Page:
Finance minister of the year 2003: Taking stock of a volatile situation
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Finance minister of the year 2003: Taking stock of a volatile situation

Ibrahim bin Abdulaziz Al-Assaf, Saudi Arabia's minister of finance and national economy since 1996, has steered the economy through a difficult period. He has played a leading role in the modernization, diversification and liberalization of the Saudi economy and managed its finances prudently in a period in which oil prices have swung between $10 and $30 a barrel. Al-Assaf, a 54-year old economist who has served as the country's executive director at the World Bank for six years and as vice-governor of the Saudi Arabian Monetary Agency (Sama) and wins Euromoney's finance minister of the year award for 2003, spoke to Nigel Dudley in his office in Riyadh.

What is the impact of the announcement of Saudi Arabia's higher rating from Standard & Poor's?

This rating is very important for Saudi Arabia. It is becoming necessary for all countries to have a rating and it is a crucial building block in the financial system we are creating.

The first element of the financial sector is the banking sector, which is well organized, professionally supervised and offers excellent services to customers.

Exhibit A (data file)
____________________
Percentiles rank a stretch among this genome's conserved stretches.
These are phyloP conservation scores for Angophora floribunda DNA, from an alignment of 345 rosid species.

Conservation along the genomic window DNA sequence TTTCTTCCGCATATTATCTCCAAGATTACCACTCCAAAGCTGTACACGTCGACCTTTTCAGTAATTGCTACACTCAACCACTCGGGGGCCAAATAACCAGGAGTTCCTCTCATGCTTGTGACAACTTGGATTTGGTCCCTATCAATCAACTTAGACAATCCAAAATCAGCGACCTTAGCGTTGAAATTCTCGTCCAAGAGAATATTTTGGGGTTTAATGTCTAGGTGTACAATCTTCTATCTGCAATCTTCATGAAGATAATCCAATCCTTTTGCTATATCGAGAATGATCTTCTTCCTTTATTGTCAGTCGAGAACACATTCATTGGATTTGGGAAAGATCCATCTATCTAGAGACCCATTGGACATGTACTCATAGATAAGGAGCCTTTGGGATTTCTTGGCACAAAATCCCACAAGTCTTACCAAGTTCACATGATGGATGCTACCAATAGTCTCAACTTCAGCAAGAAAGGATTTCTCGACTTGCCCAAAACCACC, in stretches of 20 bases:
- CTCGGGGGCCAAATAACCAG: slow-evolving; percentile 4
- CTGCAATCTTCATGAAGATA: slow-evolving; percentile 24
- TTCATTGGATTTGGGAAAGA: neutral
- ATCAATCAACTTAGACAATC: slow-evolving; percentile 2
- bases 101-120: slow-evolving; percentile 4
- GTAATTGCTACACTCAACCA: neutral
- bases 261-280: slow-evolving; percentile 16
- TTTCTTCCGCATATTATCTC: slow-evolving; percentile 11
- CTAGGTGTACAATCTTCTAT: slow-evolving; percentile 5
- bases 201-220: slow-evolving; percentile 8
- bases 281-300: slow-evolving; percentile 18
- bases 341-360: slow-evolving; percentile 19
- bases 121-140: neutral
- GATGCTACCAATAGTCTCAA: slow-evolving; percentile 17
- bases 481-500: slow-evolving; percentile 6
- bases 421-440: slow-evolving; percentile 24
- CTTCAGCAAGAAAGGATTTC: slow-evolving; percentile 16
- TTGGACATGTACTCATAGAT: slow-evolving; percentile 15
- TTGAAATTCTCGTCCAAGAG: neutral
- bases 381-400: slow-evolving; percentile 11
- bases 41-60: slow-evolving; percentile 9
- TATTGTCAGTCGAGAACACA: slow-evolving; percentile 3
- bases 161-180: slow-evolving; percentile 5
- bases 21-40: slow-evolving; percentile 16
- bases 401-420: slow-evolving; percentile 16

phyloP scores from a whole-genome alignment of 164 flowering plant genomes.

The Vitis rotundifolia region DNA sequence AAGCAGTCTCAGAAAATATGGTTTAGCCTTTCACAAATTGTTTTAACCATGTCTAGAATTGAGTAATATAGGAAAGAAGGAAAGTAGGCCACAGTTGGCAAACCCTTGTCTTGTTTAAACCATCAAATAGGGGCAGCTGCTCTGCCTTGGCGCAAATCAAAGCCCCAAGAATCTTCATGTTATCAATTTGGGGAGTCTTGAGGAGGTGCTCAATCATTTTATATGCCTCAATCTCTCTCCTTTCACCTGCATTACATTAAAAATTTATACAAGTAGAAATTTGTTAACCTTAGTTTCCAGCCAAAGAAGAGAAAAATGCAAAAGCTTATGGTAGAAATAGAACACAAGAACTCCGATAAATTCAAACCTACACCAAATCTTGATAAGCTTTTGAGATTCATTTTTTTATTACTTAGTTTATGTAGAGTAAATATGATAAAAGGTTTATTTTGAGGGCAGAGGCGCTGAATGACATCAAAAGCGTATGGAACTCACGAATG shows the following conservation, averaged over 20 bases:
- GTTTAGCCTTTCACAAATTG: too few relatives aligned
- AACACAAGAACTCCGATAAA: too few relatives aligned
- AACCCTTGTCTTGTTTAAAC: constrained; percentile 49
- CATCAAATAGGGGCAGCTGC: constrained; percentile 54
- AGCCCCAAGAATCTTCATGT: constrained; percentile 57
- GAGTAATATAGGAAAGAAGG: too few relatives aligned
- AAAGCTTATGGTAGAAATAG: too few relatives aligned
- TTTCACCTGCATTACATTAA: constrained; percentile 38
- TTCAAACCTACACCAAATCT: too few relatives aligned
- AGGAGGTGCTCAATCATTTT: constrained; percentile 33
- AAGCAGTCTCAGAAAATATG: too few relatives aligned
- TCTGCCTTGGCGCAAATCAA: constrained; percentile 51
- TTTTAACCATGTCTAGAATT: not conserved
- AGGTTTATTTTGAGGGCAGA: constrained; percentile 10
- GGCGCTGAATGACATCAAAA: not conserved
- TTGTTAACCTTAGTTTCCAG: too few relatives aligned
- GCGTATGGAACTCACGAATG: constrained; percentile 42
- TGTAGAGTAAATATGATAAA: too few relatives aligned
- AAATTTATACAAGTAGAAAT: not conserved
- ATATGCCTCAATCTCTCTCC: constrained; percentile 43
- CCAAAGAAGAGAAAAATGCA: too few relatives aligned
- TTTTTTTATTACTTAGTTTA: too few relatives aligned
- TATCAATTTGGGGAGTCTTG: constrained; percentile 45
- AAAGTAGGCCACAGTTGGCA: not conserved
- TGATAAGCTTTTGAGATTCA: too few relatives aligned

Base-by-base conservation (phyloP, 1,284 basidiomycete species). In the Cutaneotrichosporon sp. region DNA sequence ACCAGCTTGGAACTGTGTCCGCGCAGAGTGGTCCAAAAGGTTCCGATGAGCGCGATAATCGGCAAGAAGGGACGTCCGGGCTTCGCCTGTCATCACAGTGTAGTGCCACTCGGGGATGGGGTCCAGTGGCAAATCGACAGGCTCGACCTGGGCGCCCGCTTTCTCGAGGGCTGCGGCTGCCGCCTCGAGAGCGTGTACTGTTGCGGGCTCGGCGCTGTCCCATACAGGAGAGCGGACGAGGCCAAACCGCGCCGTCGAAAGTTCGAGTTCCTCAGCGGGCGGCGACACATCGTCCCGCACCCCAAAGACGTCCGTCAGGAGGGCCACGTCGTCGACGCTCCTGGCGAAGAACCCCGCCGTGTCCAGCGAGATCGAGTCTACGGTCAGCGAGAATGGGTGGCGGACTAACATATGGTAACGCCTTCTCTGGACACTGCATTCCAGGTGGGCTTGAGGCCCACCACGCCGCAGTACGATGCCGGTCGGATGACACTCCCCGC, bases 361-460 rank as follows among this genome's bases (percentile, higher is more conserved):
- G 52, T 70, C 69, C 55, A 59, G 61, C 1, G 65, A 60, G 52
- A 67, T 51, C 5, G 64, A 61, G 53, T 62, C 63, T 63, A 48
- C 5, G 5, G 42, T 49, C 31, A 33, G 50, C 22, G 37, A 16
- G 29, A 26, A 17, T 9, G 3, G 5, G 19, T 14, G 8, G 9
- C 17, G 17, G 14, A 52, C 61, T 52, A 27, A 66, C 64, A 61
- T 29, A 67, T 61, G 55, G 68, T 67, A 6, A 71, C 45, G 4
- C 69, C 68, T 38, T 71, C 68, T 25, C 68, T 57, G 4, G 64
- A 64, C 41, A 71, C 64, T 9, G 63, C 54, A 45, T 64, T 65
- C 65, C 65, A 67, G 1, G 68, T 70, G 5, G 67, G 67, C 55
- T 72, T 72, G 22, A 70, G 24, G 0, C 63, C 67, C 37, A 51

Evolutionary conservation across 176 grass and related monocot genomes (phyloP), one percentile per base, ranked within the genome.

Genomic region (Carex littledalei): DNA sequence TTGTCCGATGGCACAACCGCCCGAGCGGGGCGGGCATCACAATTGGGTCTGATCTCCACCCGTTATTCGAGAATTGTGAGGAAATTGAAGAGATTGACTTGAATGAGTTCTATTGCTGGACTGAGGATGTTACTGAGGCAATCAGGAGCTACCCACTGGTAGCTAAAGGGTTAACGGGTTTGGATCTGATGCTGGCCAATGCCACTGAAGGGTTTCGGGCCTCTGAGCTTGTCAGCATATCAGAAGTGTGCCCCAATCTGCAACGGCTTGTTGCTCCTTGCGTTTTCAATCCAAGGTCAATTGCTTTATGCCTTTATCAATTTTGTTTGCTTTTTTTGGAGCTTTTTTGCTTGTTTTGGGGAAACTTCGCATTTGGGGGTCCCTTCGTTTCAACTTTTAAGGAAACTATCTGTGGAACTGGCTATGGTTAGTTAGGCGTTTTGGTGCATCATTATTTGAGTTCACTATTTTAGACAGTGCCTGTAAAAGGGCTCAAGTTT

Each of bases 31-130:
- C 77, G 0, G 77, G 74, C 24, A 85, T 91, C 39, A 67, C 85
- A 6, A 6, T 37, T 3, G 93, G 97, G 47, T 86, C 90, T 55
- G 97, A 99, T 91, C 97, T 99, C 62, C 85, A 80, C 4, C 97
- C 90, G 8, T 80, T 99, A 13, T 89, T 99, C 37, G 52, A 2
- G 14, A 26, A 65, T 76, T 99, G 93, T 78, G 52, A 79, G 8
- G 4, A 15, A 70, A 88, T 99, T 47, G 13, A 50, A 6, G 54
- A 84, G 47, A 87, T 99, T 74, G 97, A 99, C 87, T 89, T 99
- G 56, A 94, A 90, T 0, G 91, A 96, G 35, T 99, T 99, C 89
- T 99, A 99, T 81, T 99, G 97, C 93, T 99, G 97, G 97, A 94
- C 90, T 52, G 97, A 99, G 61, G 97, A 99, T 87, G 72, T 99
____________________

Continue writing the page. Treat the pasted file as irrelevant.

The next element is the establishment of the formal stock exchange, which has been made possible by the capital market law, which was passed this year and is now being implemented. We already have an electronic trading system and there is a company for registering stocks. I hope the Securities & Exchange Commission chairman and members will be announced very soon.

This capital market law is one of the most advanced in the world and reflects our desire to choose from the best international experiences. We have one of the most advanced electronic shares trading systems, with same-day settlement.

Another key part of our evolving financial sector is the passing of the insurance law, which will allow the introduction of more locally established insurance companies.

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